January 24, 2022
Illustrado interviews Lope Navo, Filipino International Fashion Photographer. Known for his work for Dior, L’officiel Hommes, Esquire and more, Navo shares his insights, personal story and artistic journey on this edition of Artist Spotlight.
Tell us about yourself. What kind of art do you make? Feel free to include your personal story.
I’m a fashion photographer, but I started off as an oil painter when I was a teenager. I’ve had a strong art history background, and my paintings were exhibited across competitions in Manila, as well as sold to art aficionados when I was in college (where I graduated Cum Laude with a Bachelor in Fine Arts).
Throughout my photography career, I was commissioned by many magazines and personalities, including the House of Dior – where I’ve had my pieces exhibited alongside famous photography personalities. As a fashion photographer, I had the rare opportunity to be in several continents for decades – from North and South America, to Asia and Europe. I was born and raised in the east, but grew up in the west.
How did you become passionate about art? What inspires you?
When I was in college, I obsessed over print magazines. I collected many of them as a teenager, and I remember bringing home issues of Interview Magazine, Details, and Detour (all of which are defunct, and now collectibles). I would memorize celebrity portraits and fashion magazine cover I had.
Light inspires me, as well as beauty and symmetry – the even-ness of well lit things. I get inspired by even the most mundane things. I believe there’s no such thing as a boring day, boring city, or a boring people. It may feel like being a shark in a fishbowl, but mundane situations challenge me to become more of an artist.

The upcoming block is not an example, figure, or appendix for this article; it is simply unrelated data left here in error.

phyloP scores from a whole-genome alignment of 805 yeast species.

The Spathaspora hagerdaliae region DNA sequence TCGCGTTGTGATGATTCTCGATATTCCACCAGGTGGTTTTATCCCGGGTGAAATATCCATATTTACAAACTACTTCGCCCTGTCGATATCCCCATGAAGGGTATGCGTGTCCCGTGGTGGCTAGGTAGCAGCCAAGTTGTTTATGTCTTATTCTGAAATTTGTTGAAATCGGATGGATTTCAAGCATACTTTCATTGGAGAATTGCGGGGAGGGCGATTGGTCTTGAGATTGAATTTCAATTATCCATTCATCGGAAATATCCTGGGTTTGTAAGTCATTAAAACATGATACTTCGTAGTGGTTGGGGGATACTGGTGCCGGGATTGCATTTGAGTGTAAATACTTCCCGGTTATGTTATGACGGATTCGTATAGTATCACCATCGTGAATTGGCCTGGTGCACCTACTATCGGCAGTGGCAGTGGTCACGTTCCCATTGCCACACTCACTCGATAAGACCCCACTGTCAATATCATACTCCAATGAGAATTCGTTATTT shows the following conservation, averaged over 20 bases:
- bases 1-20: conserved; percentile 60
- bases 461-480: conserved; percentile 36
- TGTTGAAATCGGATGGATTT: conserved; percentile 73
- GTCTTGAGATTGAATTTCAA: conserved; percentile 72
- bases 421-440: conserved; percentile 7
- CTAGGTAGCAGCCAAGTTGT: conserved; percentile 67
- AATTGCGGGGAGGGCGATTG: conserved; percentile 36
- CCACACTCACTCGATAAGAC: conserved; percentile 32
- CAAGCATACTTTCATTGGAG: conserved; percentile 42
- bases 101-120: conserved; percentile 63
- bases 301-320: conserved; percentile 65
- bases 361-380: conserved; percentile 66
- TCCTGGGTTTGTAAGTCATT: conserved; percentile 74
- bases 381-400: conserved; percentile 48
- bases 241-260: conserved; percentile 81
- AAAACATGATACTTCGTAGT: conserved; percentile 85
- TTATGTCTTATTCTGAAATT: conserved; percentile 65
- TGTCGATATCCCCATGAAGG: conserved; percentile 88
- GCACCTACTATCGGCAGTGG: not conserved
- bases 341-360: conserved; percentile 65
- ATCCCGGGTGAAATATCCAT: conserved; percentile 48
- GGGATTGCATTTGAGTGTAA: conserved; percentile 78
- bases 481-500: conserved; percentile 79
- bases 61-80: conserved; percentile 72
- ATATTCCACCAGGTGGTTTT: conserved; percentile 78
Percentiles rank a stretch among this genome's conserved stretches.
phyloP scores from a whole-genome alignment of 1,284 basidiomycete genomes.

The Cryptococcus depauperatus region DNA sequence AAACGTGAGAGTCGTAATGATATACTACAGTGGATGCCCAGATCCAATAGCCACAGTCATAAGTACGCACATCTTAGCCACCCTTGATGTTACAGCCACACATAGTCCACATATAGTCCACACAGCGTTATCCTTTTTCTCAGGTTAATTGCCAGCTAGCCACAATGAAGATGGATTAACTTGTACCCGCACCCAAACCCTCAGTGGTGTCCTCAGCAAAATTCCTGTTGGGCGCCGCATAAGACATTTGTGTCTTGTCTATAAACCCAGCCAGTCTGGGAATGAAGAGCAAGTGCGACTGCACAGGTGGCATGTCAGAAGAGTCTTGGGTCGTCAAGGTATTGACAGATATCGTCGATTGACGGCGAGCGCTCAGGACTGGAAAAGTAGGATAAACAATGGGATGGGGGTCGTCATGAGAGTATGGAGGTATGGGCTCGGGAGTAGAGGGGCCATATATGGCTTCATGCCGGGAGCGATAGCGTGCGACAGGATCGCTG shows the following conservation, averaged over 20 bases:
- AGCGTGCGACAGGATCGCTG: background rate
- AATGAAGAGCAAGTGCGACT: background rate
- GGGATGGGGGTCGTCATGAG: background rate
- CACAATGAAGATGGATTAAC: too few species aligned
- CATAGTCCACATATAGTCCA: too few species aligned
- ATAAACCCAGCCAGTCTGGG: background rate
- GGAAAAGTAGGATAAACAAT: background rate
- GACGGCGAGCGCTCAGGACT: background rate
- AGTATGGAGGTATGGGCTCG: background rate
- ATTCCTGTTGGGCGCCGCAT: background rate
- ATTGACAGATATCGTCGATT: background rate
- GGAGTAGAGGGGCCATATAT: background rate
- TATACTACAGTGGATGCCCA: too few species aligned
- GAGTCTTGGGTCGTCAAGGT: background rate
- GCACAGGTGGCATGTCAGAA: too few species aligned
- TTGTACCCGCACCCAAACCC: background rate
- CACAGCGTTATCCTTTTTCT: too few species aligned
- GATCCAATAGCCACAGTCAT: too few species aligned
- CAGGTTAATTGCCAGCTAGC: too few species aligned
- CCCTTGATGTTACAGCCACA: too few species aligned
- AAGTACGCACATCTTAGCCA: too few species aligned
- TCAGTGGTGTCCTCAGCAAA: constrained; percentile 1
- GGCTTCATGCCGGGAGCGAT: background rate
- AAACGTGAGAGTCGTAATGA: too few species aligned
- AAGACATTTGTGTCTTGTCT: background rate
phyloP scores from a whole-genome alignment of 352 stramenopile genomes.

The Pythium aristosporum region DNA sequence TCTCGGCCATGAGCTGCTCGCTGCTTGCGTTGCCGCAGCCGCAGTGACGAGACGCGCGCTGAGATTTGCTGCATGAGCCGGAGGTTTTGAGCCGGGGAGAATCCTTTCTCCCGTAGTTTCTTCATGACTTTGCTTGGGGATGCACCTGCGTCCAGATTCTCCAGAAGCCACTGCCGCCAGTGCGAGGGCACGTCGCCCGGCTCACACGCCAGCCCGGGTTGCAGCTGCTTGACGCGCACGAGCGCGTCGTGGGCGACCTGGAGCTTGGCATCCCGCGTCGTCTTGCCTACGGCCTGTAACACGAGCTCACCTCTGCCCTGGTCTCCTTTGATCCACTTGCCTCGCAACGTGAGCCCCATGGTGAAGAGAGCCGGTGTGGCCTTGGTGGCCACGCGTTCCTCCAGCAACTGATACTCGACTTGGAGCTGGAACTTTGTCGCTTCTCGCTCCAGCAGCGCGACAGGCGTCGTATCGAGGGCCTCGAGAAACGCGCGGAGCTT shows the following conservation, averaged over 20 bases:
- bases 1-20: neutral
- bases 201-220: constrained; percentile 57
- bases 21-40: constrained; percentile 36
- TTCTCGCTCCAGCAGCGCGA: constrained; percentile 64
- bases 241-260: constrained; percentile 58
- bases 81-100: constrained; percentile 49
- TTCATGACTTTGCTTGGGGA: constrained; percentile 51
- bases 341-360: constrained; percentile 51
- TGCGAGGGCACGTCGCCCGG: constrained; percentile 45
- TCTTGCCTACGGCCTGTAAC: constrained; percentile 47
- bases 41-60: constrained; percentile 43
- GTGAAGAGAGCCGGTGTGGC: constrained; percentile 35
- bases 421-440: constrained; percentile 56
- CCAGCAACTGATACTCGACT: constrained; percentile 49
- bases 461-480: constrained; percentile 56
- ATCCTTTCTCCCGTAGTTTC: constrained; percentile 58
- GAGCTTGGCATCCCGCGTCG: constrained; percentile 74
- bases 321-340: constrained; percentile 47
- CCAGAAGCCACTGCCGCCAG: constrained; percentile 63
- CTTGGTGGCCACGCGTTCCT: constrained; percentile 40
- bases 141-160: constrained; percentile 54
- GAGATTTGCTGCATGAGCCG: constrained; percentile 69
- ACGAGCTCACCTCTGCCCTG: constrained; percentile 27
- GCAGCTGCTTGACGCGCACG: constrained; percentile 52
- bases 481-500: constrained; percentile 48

Have you had any significant events through your artistic career? Exhibitions, showcases, etc. Tell us about your accolades.
I’m the first Filipino fashion photographer that shot for L’Officiel Hommes Magazine, Esquire and Lady Dior – all of which were my biggest paychecks too. Although money is a tool, it also serves as validation, especially working in the Luxury Industry.
‘Carnaval de Cores’ was the title of the piece commissioned by Lady Dior. It world-premiered at Instituto Tomie Ohtake, in Sao Paulo in 2013. It was then curated in the next few years across events across Taipei, Art Basel Hong Kong, Bangkok, and Berlin this year. My work was displayed among the works of other top notch photographers, including Peter Lindburgh, Bruce Weber, Nan Goldin, and even David Lynch.
What can you say about the fashion community? What are the good parts and the bad parts (if any)?
The good part of fashion is that I’m surrounded with a ‘fountain of youth’. I was always in the cool company of like-minded and beautiful people. Though, it can be a double edged sword, as there are also many egotistic and vain personalities. Then again, fashion is also about thinking of yourself, otherwise it wouldn’t work.
What are some of the challenges that you face as an artist? How do you get past them?
The most difficult day in the life of a photographer, especially when you work in fashion, is when you are trying to balance message versus sheer aesthetic.
I ask myself, “Am I taking this photograph because I want to be a political activist? A staunch environmentalist? Or am I a photographer because I want to simply appreciate raw unadulterated beauty in all its simplicity?”
“In the end, I believe that the most effective fashion photographs are the ones with a clear fashion voice. Sometimes, you have to choose between beauty and brains, because it can’t always be both unfortunately.”
What’s your message to artists around the world? Especially with a younger generation of artists on the rise.
There are more fashion photographers now more than ever. Social media has exploded, and now there are thousands of hopefuls who dream of being on the cover of Vogue Magazine. Being privileged to have lived and worked worldwide, I’ve experienced many things. My takeout: the good days bring you happiness, and the bad ones give you experience.
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